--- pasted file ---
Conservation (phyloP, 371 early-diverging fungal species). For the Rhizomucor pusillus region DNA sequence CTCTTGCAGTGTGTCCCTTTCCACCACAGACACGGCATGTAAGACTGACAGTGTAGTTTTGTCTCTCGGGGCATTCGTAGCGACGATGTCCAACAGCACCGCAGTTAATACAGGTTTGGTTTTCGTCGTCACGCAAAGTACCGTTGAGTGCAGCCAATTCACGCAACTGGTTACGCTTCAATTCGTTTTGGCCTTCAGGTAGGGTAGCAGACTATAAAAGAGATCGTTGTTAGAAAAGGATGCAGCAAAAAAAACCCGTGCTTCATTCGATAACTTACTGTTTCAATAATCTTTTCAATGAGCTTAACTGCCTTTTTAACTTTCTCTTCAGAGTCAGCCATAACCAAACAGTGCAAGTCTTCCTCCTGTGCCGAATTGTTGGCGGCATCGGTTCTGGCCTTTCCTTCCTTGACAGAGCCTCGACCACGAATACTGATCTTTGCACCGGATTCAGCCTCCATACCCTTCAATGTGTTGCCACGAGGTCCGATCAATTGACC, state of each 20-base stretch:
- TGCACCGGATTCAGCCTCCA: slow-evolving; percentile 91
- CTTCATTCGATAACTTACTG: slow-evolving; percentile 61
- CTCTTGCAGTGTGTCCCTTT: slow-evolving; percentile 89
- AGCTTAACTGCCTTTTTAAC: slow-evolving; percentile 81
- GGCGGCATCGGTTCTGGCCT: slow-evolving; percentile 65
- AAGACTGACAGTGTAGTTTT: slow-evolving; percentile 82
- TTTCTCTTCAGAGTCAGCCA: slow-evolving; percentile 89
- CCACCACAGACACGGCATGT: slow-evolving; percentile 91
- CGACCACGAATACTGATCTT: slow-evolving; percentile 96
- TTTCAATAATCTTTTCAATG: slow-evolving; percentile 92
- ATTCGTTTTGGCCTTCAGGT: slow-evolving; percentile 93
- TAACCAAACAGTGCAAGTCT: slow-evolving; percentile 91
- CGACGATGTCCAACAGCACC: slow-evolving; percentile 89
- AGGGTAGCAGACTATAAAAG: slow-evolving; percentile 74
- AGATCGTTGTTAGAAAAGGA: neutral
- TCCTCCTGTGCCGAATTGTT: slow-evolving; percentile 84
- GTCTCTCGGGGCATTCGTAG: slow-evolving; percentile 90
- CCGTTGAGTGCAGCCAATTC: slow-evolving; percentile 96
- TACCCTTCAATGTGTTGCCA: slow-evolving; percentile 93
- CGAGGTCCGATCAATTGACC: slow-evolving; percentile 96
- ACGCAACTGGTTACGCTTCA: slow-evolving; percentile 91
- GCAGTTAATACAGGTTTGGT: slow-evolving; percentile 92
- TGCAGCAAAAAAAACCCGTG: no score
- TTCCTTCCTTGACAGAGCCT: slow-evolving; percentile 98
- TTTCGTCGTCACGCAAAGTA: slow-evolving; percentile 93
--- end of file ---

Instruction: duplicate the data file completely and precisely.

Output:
Conservation (phyloP, 371 early-diverging fungal species). For the Rhizomucor pusillus region DNA sequence CTCTTGCAGTGTGTCCCTTTCCACCACAGACACGGCATGTAAGACTGACAGTGTAGTTTTGTCTCTCGGGGCATTCGTAGCGACGATGTCCAACAGCACCGCAGTTAATACAGGTTTGGTTTTCGTCGTCACGCAAAGTACCGTTGAGTGCAGCCAATTCACGCAACTGGTTACGCTTCAATTCGTTTTGGCCTTCAGGTAGGGTAGCAGACTATAAAAGAGATCGTTGTTAGAAAAGGATGCAGCAAAAAAAACCCGTGCTTCATTCGATAACTTACTGTTTCAATAATCTTTTCAATGAGCTTAACTGCCTTTTTAACTTTCTCTTCAGAGTCAGCCATAACCAAACAGTGCAAGTCTTCCTCCTGTGCCGAATTGTTGGCGGCATCGGTTCTGGCCTTTCCTTCCTTGACAGAGCCTCGACCACGAATACTGATCTTTGCACCGGATTCAGCCTCCATACCCTTCAATGTGTTGCCACGAGGTCCGATCAATTGACC, state of each 20-base stretch:
- TGCACCGGATTCAGCCTCCA: slow-evolving; percentile 91
- CTTCATTCGATAACTTACTG: slow-evolving; percentile 61
- CTCTTGCAGTGTGTCCCTTT: slow-evolving; percentile 89
- AGCTTAACTGCCTTTTTAAC: slow-evolving; percentile 81
- GGCGGCATCGGTTCTGGCCT: slow-evolving; percentile 65
- AAGACTGACAGTGTAGTTTT: slow-evolving; percentile 82
- TTTCTCTTCAGAGTCAGCCA: slow-evolving; percentile 89
- CCACCACAGACACGGCATGT: slow-evolving; percentile 91
- CGACCACGAATACTGATCTT: slow-evolving; percentile 96
- TTTCAATAATCTTTTCAATG: slow-evolving; percentile 92
- ATTCGTTTTGGCCTTCAGGT: slow-evolving; percentile 93
- TAACCAAACAGTGCAAGTCT: slow-evolving; percentile 91
- CGACGATGTCCAACAGCACC: slow-evolving; percentile 89
- AGGGTAGCAGACTATAAAAG: slow-evolving; percentile 74
- AGATCGTTGTTAGAAAAGGA: neutral
- TCCTCCTGTGCCGAATTGTT: slow-evolving; percentile 84
- GTCTCTCGGGGCATTCGTAG: slow-evolving; percentile 90
- CCGTTGAGTGCAGCCAATTC: slow-evolving; percentile 96
- TACCCTTCAATGTGTTGCCA: slow-evolving; percentile 93
- CGAGGTCCGATCAATTGACC: slow-evolving; percentile 96
- ACGCAACTGGTTACGCTTCA: slow-evolving; percentile 91
- GCAGTTAATACAGGTTTGGT: slow-evolving; percentile 92
- TGCAGCAAAAAAAACCCGTG: no score
- TTCCTTCCTTGACAGAGCCT: slow-evolving; percentile 98
- TTTCGTCGTCACGCAAAGTA: slow-evolving; percentile 93